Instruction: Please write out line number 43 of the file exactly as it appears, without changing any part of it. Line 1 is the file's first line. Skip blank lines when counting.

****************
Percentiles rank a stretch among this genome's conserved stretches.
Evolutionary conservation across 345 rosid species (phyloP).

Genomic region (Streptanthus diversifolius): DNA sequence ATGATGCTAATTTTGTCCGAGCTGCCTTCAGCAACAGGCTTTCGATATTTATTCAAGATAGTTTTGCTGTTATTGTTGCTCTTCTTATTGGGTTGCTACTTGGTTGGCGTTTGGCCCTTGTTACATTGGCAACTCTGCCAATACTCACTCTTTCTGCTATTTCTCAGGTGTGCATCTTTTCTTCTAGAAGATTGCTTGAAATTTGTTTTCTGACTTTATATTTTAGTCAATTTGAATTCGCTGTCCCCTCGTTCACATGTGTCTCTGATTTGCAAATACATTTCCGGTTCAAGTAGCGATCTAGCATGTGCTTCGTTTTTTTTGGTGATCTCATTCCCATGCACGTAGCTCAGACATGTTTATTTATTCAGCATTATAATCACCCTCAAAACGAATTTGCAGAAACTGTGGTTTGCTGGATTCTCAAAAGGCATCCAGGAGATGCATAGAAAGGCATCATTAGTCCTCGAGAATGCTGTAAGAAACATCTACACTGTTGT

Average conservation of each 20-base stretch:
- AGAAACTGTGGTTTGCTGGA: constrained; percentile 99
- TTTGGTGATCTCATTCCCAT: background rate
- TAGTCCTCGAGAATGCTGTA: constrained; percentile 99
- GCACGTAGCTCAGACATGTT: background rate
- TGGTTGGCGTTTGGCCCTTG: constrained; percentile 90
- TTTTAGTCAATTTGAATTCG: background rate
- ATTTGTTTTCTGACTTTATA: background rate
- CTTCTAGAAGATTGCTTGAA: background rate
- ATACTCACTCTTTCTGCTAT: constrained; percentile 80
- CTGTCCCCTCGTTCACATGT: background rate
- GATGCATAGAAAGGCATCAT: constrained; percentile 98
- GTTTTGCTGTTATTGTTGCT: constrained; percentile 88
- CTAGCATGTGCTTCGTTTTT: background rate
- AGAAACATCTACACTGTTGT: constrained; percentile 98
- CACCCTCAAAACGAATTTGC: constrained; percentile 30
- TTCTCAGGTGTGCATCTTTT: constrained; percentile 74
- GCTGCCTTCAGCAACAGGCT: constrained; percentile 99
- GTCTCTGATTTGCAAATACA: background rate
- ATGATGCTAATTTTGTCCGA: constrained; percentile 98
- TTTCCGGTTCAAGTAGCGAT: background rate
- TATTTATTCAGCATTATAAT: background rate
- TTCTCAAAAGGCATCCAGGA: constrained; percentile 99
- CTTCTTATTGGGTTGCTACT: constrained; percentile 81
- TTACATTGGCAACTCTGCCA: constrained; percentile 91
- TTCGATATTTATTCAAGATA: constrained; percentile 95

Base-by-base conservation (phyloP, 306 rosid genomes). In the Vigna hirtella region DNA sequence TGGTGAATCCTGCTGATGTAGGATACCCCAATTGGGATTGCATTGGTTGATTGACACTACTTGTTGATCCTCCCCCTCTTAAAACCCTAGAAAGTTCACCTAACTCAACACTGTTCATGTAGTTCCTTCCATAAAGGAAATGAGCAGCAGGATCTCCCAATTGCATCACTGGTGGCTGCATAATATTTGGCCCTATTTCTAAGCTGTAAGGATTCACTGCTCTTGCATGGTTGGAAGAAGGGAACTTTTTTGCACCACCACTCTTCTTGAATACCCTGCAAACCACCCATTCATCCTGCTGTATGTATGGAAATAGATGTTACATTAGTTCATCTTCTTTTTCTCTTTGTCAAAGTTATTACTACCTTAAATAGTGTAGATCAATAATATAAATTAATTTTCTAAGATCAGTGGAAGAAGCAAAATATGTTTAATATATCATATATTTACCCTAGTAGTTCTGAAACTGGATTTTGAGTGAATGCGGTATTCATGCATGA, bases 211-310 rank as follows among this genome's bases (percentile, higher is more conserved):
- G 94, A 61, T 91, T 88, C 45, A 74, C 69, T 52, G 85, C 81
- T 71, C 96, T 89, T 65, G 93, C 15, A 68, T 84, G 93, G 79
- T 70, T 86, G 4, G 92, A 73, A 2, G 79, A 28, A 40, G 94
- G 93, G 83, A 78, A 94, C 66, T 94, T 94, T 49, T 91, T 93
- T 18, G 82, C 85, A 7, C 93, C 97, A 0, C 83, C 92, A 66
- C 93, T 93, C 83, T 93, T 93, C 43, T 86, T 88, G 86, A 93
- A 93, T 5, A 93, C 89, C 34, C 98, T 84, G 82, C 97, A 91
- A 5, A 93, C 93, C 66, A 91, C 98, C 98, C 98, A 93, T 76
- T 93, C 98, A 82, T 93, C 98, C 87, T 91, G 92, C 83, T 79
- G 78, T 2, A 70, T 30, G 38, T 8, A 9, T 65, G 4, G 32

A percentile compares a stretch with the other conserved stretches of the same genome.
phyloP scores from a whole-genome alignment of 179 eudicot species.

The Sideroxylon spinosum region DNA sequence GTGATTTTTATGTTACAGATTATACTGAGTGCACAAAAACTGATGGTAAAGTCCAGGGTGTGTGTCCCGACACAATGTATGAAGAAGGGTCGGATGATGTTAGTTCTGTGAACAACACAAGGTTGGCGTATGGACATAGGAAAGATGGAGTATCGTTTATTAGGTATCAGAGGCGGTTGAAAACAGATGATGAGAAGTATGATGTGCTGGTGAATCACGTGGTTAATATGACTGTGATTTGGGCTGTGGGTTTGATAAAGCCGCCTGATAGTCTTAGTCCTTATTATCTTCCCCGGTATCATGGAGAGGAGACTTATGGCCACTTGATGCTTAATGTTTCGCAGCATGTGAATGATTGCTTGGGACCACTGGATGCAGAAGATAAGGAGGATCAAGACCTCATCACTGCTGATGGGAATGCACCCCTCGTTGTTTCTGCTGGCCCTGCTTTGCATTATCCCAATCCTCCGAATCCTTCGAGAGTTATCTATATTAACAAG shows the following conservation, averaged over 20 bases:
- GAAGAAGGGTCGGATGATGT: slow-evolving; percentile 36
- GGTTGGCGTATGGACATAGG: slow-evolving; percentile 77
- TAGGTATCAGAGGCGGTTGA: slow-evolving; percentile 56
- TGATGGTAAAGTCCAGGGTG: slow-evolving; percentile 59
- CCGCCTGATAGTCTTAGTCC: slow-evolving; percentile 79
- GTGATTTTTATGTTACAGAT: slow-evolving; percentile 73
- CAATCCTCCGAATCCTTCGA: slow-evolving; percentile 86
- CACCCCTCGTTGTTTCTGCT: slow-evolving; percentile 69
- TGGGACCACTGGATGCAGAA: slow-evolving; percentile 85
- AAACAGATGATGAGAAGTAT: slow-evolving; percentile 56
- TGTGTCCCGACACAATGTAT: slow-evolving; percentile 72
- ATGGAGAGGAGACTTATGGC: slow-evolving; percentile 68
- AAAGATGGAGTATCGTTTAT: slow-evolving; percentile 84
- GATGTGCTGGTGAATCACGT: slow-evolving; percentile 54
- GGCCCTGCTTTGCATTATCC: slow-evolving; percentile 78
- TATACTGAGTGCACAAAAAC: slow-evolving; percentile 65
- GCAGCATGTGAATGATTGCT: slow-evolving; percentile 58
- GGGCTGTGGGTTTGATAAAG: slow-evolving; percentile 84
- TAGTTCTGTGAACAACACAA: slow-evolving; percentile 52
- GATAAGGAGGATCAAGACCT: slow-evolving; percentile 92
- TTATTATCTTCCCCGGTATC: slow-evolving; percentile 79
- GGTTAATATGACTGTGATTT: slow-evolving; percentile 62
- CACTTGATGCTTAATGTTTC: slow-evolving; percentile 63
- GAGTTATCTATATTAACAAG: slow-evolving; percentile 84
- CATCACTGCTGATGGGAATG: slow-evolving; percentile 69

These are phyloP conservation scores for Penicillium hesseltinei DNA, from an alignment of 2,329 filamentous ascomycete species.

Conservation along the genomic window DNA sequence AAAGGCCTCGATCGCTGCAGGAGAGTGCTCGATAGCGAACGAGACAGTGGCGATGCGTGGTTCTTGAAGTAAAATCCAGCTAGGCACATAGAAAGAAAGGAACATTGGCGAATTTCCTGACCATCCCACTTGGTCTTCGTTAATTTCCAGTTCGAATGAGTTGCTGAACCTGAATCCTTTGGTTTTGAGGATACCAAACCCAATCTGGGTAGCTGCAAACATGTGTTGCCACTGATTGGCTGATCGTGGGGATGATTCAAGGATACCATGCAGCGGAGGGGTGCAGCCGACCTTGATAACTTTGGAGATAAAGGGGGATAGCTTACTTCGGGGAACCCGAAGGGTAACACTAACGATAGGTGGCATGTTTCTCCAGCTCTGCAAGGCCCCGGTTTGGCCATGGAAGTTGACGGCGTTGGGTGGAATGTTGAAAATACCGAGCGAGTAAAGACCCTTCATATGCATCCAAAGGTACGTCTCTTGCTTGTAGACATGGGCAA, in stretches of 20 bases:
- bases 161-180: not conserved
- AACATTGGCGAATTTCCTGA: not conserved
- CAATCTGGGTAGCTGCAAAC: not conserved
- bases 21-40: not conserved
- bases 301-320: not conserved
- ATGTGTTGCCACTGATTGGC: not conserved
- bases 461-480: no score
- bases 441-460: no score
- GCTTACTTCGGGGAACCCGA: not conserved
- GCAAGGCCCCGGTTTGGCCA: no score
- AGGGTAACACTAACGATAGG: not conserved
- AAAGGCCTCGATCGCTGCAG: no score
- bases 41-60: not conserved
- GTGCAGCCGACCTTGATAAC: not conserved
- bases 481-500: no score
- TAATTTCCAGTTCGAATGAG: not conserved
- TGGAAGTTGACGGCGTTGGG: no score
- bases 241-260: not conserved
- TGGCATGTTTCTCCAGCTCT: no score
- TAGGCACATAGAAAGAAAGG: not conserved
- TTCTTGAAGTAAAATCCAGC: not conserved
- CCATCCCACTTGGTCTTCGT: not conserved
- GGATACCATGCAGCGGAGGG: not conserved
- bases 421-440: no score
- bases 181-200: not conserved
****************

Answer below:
The Sideroxylon spinosum region DNA sequence GTGATTTTTATGTTACAGATTATACTGAGTGCACAAAAACTGATGGTAAAGTCCAGGGTGTGTGTCCCGACACAATGTATGAAGAAGGGTCGGATGATGTTAGTTCTGTGAACAACACAAGGTTGGCGTATGGACATAGGAAAGATGGAGTATCGTTTATTAGGTATCAGAGGCGGTTGAAAACAGATGATGAGAAGTATGATGTGCTGGTGAATCACGTGGTTAATATGACTGTGATTTGGGCTGTGGGTTTGATAAAGCCGCCTGATAGTCTTAGTCCTTATTATCTTCCCCGGTATCATGGAGAGGAGACTTATGGCCACTTGATGCTTAATGTTTCGCAGCATGTGAATGATTGCTTGGGACCACTGGATGCAGAAGATAAGGAGGATCAAGACCTCATCACTGCTGATGGGAATGCACCCCTCGTTGTTTCTGCTGGCCCTGCTTTGCATTATCCCAATCCTCCGAATCCTTCGAGAGTTATCTATATTAACAAG shows the following conservation, averaged over 20 bases: